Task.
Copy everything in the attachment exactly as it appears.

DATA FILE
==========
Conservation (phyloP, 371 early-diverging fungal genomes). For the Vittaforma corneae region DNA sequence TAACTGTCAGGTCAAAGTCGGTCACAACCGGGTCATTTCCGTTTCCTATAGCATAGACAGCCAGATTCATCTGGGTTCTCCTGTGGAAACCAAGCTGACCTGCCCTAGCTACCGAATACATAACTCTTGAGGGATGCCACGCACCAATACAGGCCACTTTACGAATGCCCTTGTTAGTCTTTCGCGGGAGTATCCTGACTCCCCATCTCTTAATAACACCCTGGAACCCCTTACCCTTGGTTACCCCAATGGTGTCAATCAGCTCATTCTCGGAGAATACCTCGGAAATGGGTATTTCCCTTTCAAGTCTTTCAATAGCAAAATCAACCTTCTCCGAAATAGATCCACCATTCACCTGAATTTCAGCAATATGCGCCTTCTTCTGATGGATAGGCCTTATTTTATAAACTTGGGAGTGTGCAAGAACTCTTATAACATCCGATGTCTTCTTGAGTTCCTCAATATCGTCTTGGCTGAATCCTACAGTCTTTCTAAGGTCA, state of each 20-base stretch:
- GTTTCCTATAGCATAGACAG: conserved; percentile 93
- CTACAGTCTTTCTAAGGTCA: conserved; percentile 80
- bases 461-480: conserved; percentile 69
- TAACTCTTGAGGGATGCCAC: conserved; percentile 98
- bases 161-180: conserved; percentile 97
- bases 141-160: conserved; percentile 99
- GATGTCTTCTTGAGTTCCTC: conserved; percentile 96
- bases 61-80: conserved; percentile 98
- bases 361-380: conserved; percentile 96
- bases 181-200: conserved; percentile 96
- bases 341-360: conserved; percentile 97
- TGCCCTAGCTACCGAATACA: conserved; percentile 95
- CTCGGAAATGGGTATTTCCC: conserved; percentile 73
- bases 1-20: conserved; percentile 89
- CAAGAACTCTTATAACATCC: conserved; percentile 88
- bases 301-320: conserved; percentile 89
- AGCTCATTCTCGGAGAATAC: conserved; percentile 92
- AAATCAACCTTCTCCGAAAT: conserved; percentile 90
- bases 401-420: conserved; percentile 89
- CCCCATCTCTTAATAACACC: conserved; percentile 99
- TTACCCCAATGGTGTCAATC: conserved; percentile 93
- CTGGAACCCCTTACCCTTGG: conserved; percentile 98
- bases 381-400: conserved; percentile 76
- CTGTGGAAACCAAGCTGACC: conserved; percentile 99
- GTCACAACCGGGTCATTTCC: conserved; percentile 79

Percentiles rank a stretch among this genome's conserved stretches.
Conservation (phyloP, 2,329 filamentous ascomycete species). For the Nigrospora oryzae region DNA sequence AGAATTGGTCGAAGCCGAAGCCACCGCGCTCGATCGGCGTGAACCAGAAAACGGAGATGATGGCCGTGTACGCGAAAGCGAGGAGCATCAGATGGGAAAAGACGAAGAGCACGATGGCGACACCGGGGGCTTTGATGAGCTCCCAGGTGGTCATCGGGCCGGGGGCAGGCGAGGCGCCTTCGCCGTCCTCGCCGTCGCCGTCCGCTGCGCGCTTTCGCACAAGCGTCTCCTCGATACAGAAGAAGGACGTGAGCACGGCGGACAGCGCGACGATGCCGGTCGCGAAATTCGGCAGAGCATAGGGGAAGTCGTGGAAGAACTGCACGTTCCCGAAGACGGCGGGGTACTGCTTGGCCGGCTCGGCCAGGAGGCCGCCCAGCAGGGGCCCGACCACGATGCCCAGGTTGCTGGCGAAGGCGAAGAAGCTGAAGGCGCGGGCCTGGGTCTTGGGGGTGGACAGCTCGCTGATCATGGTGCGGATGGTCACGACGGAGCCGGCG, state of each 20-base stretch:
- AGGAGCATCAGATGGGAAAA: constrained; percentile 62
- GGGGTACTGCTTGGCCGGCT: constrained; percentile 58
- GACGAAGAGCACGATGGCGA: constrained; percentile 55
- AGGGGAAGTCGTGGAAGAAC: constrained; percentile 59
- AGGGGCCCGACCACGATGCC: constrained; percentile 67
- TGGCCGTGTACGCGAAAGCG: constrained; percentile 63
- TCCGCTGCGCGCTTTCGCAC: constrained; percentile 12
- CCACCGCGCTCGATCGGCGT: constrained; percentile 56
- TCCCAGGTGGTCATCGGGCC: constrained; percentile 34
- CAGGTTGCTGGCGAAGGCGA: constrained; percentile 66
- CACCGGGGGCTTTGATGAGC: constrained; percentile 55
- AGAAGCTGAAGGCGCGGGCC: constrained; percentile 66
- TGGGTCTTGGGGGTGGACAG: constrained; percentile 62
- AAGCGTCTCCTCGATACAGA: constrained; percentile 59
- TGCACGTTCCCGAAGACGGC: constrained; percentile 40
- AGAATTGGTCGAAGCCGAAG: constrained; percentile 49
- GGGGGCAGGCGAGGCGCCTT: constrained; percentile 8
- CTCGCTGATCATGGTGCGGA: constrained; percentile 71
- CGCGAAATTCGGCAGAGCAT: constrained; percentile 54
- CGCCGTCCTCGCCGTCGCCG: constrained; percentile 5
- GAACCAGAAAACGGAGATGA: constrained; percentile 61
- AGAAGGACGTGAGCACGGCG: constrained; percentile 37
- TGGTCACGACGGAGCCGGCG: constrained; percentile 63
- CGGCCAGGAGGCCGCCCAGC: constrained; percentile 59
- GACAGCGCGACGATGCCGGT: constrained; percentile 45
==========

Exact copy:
Conservation (phyloP, 371 early-diverging fungal genomes). For the Vittaforma corneae region DNA sequence TAACTGTCAGGTCAAAGTCGGTCACAACCGGGTCATTTCCGTTTCCTATAGCATAGACAGCCAGATTCATCTGGGTTCTCCTGTGGAAACCAAGCTGACCTGCCCTAGCTACCGAATACATAACTCTTGAGGGATGCCACGCACCAATACAGGCCACTTTACGAATGCCCTTGTTAGTCTTTCGCGGGAGTATCCTGACTCCCCATCTCTTAATAACACCCTGGAACCCCTTACCCTTGGTTACCCCAATGGTGTCAATCAGCTCATTCTCGGAGAATACCTCGGAAATGGGTATTTCCCTTTCAAGTCTTTCAATAGCAAAATCAACCTTCTCCGAAATAGATCCACCATTCACCTGAATTTCAGCAATATGCGCCTTCTTCTGATGGATAGGCCTTATTTTATAAACTTGGGAGTGTGCAAGAACTCTTATAACATCCGATGTCTTCTTGAGTTCCTCAATATCGTCTTGGCTGAATCCTACAGTCTTTCTAAGGTCA, state of each 20-base stretch:
- GTTTCCTATAGCATAGACAG: conserved; percentile 93
- CTACAGTCTTTCTAAGGTCA: conserved; percentile 80
- bases 461-480: conserved; percentile 69
- TAACTCTTGAGGGATGCCAC: conserved; percentile 98
- bases 161-180: conserved; percentile 97
- bases 141-160: conserved; percentile 99
- GATGTCTTCTTGAGTTCCTC: conserved; percentile 96
- bases 61-80: conserved; percentile 98
- bases 361-380: conserved; percentile 96
- bases 181-200: conserved; percentile 96
- bases 341-360: conserved; percentile 97
- TGCCCTAGCTACCGAATACA: conserved; percentile 95
- CTCGGAAATGGGTATTTCCC: conserved; percentile 73
- bases 1-20: conserved; percentile 89
- CAAGAACTCTTATAACATCC: conserved; percentile 88
- bases 301-320: conserved; percentile 89
- AGCTCATTCTCGGAGAATAC: conserved; percentile 92
- AAATCAACCTTCTCCGAAAT: conserved; percentile 90
- bases 401-420: conserved; percentile 89
- CCCCATCTCTTAATAACACC: conserved; percentile 99
- TTACCCCAATGGTGTCAATC: conserved; percentile 93
- CTGGAACCCCTTACCCTTGG: conserved; percentile 98
- bases 381-400: conserved; percentile 76
- CTGTGGAAACCAAGCTGACC: conserved; percentile 99
- GTCACAACCGGGTCATTTCC: conserved; percentile 79

Percentiles rank a stretch among this genome's conserved stretches.
Conservation (phyloP, 2,329 filamentous ascomycete species). For the Nigrospora oryzae region DNA sequence AGAATTGGTCGAAGCCGAAGCCACCGCGCTCGATCGGCGTGAACCAGAAAACGGAGATGATGGCCGTGTACGCGAAAGCGAGGAGCATCAGATGGGAAAAGACGAAGAGCACGATGGCGACACCGGGGGCTTTGATGAGCTCCCAGGTGGTCATCGGGCCGGGGGCAGGCGAGGCGCCTTCGCCGTCCTCGCCGTCGCCGTCCGCTGCGCGCTTTCGCACAAGCGTCTCCTCGATACAGAAGAAGGACGTGAGCACGGCGGACAGCGCGACGATGCCGGTCGCGAAATTCGGCAGAGCATAGGGGAAGTCGTGGAAGAACTGCACGTTCCCGAAGACGGCGGGGTACTGCTTGGCCGGCTCGGCCAGGAGGCCGCCCAGCAGGGGCCCGACCACGATGCCCAGGTTGCTGGCGAAGGCGAAGAAGCTGAAGGCGCGGGCCTGGGTCTTGGGGGTGGACAGCTCGCTGATCATGGTGCGGATGGTCACGACGGAGCCGGCG, state of each 20-base stretch:
- AGGAGCATCAGATGGGAAAA: constrained; percentile 62
- GGGGTACTGCTTGGCCGGCT: constrained; percentile 58
- GACGAAGAGCACGATGGCGA: constrained; percentile 55
- AGGGGAAGTCGTGGAAGAAC: constrained; percentile 59
- AGGGGCCCGACCACGATGCC: constrained; percentile 67
- TGGCCGTGTACGCGAAAGCG: constrained; percentile 63
- TCCGCTGCGCGCTTTCGCAC: constrained; percentile 12
- CCACCGCGCTCGATCGGCGT: constrained; percentile 56
- TCCCAGGTGGTCATCGGGCC: constrained; percentile 34
- CAGGTTGCTGGCGAAGGCGA: constrained; percentile 66
- CACCGGGGGCTTTGATGAGC: constrained; percentile 55
- AGAAGCTGAAGGCGCGGGCC: constrained; percentile 66
- TGGGTCTTGGGGGTGGACAG: constrained; percentile 62
- AAGCGTCTCCTCGATACAGA: constrained; percentile 59
- TGCACGTTCCCGAAGACGGC: constrained; percentile 40
- AGAATTGGTCGAAGCCGAAG: constrained; percentile 49
- GGGGGCAGGCGAGGCGCCTT: constrained; percentile 8
- CTCGCTGATCATGGTGCGGA: constrained; percentile 71
- CGCGAAATTCGGCAGAGCAT: constrained; percentile 54
- CGCCGTCCTCGCCGTCGCCG: constrained; percentile 5
- GAACCAGAAAACGGAGATGA: constrained; percentile 61
- AGAAGGACGTGAGCACGGCG: constrained; percentile 37
- TGGTCACGACGGAGCCGGCG: constrained; percentile 63
- CGGCCAGGAGGCCGCCCAGC: constrained; percentile 59
- GACAGCGCGACGATGCCGGT: constrained; percentile 45